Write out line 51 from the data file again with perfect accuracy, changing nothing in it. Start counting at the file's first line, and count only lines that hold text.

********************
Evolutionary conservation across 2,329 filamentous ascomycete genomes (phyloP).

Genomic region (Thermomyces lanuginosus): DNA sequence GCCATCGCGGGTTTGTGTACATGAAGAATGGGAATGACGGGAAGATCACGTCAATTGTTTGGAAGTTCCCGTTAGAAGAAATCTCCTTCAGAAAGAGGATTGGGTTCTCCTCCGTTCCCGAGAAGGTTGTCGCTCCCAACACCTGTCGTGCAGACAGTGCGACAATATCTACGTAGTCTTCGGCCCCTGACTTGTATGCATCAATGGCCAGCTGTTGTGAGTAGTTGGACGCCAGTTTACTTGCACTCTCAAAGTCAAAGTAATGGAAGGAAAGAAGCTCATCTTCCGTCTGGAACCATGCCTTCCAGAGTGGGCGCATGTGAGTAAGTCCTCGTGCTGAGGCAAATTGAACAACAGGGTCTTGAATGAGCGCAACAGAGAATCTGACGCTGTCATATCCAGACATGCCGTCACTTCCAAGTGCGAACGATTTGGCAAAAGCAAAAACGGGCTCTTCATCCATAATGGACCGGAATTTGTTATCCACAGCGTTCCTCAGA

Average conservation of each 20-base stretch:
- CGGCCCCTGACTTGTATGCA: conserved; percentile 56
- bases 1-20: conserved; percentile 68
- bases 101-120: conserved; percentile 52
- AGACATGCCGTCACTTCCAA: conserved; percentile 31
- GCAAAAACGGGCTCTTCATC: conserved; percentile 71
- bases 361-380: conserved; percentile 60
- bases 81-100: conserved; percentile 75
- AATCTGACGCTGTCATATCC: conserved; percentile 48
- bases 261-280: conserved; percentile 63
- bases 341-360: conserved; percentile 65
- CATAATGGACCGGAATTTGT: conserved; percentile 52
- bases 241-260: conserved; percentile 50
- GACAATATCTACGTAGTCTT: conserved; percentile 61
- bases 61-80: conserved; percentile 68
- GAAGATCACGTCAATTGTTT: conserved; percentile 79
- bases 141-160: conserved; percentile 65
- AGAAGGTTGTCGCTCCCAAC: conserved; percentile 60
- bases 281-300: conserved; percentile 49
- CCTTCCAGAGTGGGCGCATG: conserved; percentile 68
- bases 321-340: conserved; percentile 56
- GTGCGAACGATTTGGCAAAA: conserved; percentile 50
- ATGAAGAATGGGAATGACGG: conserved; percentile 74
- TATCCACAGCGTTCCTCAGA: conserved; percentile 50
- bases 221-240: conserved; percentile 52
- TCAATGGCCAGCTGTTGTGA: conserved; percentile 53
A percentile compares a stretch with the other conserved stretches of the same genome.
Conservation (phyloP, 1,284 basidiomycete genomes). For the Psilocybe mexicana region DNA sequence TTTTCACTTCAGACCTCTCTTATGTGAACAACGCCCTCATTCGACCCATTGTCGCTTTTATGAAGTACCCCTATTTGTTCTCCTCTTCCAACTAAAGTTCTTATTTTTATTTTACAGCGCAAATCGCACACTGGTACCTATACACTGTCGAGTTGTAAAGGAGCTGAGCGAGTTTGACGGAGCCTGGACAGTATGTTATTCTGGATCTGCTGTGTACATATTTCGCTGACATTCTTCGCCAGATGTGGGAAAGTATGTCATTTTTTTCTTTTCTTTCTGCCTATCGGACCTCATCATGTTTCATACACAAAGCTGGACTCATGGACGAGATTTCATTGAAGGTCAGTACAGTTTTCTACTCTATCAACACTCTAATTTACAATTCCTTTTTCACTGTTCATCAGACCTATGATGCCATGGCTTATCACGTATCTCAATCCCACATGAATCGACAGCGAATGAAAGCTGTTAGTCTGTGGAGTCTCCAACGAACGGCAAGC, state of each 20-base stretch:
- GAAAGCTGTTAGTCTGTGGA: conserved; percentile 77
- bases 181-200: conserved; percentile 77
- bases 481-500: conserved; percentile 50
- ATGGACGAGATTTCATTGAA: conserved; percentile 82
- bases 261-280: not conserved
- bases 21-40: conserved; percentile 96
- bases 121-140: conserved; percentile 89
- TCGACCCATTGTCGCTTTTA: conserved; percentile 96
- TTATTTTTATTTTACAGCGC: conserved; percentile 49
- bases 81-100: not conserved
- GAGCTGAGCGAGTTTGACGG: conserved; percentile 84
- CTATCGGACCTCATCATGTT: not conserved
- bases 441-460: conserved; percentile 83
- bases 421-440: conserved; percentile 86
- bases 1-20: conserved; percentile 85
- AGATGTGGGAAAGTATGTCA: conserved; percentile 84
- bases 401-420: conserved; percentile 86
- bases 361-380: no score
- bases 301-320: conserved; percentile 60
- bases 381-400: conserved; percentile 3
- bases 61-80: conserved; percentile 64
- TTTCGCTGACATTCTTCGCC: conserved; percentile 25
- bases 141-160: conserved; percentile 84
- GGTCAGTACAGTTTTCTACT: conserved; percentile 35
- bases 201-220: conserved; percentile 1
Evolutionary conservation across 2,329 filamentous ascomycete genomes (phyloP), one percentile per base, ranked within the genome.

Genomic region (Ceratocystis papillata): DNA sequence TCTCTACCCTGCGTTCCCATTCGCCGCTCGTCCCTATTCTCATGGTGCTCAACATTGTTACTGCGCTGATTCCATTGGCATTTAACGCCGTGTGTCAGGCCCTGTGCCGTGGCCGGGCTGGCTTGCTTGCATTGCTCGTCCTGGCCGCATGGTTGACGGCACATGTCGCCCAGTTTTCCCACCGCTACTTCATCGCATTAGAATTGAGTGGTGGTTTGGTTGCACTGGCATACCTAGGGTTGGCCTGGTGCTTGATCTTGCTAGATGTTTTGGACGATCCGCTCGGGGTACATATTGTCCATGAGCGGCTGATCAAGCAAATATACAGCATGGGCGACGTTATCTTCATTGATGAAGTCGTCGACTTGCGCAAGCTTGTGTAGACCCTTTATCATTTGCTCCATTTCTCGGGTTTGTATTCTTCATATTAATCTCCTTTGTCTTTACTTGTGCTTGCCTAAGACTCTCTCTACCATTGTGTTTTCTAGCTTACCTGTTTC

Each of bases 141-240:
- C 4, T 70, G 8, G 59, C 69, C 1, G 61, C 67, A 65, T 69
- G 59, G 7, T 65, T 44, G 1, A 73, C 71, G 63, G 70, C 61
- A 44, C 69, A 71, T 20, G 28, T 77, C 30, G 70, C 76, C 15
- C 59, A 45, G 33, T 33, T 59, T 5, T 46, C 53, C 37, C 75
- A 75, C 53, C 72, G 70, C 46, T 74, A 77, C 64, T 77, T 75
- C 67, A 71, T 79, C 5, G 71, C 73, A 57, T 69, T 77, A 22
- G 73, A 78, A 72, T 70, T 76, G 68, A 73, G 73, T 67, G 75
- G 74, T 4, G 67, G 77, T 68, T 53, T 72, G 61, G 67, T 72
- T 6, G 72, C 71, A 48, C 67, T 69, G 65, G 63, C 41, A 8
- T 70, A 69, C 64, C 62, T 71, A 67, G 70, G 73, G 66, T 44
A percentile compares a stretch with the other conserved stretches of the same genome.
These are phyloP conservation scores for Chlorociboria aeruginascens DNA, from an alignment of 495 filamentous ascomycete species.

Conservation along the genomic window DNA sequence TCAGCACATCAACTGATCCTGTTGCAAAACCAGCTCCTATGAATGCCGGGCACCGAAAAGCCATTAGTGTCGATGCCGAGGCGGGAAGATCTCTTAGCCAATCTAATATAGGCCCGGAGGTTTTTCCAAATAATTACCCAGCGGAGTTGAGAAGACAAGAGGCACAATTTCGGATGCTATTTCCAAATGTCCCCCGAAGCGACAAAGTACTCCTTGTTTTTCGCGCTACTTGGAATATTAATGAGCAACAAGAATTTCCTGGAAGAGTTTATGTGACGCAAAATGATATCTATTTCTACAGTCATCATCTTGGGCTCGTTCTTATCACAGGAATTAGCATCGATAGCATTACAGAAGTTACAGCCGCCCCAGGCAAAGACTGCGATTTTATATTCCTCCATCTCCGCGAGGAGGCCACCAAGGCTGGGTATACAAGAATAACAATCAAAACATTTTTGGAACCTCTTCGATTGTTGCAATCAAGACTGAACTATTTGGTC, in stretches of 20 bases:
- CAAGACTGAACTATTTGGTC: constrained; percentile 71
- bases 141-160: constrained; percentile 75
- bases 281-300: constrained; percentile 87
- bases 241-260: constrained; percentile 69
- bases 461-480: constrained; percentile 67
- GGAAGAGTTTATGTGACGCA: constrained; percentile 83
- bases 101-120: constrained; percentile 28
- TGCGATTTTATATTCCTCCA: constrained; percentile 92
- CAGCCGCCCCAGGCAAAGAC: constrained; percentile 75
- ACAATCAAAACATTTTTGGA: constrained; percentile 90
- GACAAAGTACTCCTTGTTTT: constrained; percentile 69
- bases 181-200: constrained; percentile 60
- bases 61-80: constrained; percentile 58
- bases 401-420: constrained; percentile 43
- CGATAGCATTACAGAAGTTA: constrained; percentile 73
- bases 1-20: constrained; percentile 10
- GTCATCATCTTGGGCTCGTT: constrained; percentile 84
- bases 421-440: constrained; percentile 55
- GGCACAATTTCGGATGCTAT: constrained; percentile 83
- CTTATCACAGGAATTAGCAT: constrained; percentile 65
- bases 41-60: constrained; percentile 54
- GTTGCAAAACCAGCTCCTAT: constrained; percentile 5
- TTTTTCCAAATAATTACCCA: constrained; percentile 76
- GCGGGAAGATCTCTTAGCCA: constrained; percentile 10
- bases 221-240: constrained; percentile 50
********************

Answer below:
- bases 61-80: conserved; percentile 64